Cornelius Vanderbilt

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Cornelius Vanderbilt (27 May 17944 January 1877) was an American business magnate and philanthropist who built his wealth in railroads and shipping. Born poor and with but a mediocre education, his luck, perseverance and intelligence led into leadership positions in the inland water trade, and the rapidly growing railroad industry. He is best known for building the New York Central Railroad. As one of the richest Americans in history, he was the patriarch of the Vanderbilt family and provided the initial gift to found Vanderbilt University.


  • Let them do what I have done.
    • Often attributed, but without a contemporary source, as a remark on being asked to contribute to charity for the poor. See for example Commodore (2009) by Edward J. Renehan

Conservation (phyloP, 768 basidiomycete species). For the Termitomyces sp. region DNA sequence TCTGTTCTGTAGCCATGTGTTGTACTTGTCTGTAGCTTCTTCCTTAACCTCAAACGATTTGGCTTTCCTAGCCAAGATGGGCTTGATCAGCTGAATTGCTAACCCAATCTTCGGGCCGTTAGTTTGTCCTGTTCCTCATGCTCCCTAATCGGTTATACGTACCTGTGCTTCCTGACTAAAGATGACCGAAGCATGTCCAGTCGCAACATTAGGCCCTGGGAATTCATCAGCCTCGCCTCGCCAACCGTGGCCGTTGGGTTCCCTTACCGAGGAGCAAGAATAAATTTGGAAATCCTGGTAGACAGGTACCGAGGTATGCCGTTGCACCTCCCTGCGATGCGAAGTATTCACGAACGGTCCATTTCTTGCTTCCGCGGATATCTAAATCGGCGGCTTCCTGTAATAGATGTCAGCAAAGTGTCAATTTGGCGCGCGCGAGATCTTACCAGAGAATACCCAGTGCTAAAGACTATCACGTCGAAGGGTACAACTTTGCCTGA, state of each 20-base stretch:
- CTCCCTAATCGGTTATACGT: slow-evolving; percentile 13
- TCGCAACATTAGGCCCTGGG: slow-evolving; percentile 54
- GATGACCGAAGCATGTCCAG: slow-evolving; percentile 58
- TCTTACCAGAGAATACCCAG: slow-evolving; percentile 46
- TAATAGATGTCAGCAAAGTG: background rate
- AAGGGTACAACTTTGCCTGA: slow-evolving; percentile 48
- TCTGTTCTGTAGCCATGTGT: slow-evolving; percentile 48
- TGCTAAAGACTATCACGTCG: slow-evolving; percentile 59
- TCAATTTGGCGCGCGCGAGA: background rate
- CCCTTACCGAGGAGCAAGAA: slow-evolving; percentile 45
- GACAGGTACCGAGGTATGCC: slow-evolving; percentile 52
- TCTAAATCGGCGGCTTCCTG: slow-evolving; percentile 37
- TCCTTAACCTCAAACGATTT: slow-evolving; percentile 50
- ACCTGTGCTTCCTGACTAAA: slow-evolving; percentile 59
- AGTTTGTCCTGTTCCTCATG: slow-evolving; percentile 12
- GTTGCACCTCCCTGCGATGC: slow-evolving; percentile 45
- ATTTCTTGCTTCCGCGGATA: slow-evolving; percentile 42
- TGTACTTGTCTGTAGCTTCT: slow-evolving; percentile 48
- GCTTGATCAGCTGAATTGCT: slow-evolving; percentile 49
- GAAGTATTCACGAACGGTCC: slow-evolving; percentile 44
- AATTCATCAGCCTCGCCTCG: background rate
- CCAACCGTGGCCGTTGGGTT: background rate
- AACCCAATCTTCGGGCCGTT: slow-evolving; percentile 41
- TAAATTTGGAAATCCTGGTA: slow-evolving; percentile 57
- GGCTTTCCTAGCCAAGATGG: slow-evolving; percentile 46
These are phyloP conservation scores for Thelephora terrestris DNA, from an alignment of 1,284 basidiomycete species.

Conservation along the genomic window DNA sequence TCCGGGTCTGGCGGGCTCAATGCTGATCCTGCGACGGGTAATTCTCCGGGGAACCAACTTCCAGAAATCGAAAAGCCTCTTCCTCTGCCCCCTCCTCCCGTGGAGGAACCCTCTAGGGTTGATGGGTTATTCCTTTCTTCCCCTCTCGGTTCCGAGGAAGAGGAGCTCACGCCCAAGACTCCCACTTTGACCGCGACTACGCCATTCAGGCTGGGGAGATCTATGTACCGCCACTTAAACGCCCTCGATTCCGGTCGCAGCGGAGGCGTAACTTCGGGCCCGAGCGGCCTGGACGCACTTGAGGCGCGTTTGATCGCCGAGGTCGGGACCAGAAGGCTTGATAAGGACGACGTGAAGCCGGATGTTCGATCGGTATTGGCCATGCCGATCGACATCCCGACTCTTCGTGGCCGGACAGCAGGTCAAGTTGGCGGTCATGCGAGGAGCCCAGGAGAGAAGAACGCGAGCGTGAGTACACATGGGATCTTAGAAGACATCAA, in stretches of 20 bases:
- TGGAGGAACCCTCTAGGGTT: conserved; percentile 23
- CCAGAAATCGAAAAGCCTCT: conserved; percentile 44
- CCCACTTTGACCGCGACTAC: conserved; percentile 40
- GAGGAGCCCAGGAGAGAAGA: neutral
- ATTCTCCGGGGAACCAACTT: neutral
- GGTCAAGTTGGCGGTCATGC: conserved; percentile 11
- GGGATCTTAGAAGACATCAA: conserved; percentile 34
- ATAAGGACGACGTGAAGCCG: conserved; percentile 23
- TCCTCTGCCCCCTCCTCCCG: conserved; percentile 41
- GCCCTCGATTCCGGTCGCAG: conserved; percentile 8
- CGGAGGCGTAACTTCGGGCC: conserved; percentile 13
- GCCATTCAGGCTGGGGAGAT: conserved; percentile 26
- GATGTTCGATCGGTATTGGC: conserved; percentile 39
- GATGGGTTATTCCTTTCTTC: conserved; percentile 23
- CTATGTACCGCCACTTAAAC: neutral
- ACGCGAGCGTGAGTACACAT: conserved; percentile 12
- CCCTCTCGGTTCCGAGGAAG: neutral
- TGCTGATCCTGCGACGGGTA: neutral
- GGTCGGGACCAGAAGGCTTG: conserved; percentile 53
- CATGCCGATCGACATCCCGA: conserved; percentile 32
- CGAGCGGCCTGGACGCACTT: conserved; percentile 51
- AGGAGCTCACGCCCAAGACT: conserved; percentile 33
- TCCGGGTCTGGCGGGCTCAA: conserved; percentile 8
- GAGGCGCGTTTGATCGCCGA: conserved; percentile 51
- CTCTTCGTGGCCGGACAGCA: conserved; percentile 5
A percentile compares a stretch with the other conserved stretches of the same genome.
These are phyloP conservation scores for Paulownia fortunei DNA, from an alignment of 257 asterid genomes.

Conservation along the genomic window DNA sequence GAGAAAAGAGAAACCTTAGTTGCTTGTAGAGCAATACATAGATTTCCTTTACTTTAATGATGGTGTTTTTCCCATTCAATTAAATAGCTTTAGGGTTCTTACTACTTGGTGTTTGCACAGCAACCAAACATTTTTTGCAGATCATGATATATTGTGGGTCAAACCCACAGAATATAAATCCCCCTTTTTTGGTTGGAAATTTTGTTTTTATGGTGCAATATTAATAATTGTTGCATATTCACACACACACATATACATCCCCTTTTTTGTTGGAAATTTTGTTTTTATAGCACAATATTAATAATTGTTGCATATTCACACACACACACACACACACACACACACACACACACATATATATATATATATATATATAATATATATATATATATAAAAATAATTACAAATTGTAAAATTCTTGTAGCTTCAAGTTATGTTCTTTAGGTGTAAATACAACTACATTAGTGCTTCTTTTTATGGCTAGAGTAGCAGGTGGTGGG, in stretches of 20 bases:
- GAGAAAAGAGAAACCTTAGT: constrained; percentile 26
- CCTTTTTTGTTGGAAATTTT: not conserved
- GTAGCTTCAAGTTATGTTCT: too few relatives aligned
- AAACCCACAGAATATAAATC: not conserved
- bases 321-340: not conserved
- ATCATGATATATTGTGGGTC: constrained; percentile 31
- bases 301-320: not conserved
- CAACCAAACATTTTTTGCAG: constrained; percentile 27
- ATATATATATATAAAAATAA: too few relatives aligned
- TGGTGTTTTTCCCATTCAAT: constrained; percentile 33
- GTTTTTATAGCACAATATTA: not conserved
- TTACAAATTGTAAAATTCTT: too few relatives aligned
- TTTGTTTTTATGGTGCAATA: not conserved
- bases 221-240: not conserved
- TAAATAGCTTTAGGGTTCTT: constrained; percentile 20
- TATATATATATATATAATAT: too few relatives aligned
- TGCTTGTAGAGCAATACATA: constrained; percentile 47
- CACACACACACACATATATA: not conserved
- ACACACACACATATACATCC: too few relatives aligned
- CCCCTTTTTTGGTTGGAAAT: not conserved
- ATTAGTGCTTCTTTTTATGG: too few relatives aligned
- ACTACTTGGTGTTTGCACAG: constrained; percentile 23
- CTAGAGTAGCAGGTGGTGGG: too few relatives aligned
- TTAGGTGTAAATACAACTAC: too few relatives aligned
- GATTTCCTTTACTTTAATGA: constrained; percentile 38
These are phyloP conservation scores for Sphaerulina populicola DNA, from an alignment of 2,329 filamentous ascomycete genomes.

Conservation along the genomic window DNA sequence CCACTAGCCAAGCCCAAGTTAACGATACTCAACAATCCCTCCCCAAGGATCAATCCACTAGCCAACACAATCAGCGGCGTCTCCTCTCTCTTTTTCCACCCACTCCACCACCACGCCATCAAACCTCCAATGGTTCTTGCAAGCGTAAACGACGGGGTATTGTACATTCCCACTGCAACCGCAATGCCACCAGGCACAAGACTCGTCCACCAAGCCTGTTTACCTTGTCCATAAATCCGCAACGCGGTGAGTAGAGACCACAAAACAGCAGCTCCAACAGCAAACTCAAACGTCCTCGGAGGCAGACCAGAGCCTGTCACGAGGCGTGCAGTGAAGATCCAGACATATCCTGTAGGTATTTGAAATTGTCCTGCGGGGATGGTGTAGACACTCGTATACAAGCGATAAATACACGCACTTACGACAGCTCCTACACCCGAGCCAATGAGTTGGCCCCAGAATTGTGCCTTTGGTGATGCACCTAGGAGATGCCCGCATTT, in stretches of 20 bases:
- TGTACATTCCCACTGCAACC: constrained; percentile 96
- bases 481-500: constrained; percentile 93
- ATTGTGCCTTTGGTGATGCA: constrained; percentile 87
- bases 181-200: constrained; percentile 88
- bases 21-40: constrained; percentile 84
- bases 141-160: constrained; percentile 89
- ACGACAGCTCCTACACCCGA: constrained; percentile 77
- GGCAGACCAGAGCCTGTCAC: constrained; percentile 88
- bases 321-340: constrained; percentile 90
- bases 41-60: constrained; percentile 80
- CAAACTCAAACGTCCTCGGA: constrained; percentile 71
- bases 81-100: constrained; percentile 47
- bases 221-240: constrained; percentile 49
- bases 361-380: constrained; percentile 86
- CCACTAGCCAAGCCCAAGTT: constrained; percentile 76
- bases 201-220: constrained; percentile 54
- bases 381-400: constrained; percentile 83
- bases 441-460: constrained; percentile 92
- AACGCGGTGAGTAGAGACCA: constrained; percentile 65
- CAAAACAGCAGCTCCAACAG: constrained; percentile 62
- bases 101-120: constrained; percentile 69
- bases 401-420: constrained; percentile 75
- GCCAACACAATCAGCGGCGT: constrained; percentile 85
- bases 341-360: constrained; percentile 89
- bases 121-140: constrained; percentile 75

• Gentlemen,
    You have undertaken to cheat me. I won't sue you, for law is too slow. I'll ruin you.
    Yours truly,
    Cornelius Vanderbilt
    • Said to be the entirety of a letter to Charles Morgan and C. K. Garrison, quoted in an obituary, "Commodore Vanderbilt's Life" (5 January 1877) New York Times. Stiles, in The First Tycoon (2009) doubts this. He notes that there is no earlier source, that Vanderbilt was no stranger to the courts, and that he never otherwise closed letters with "yours truly."


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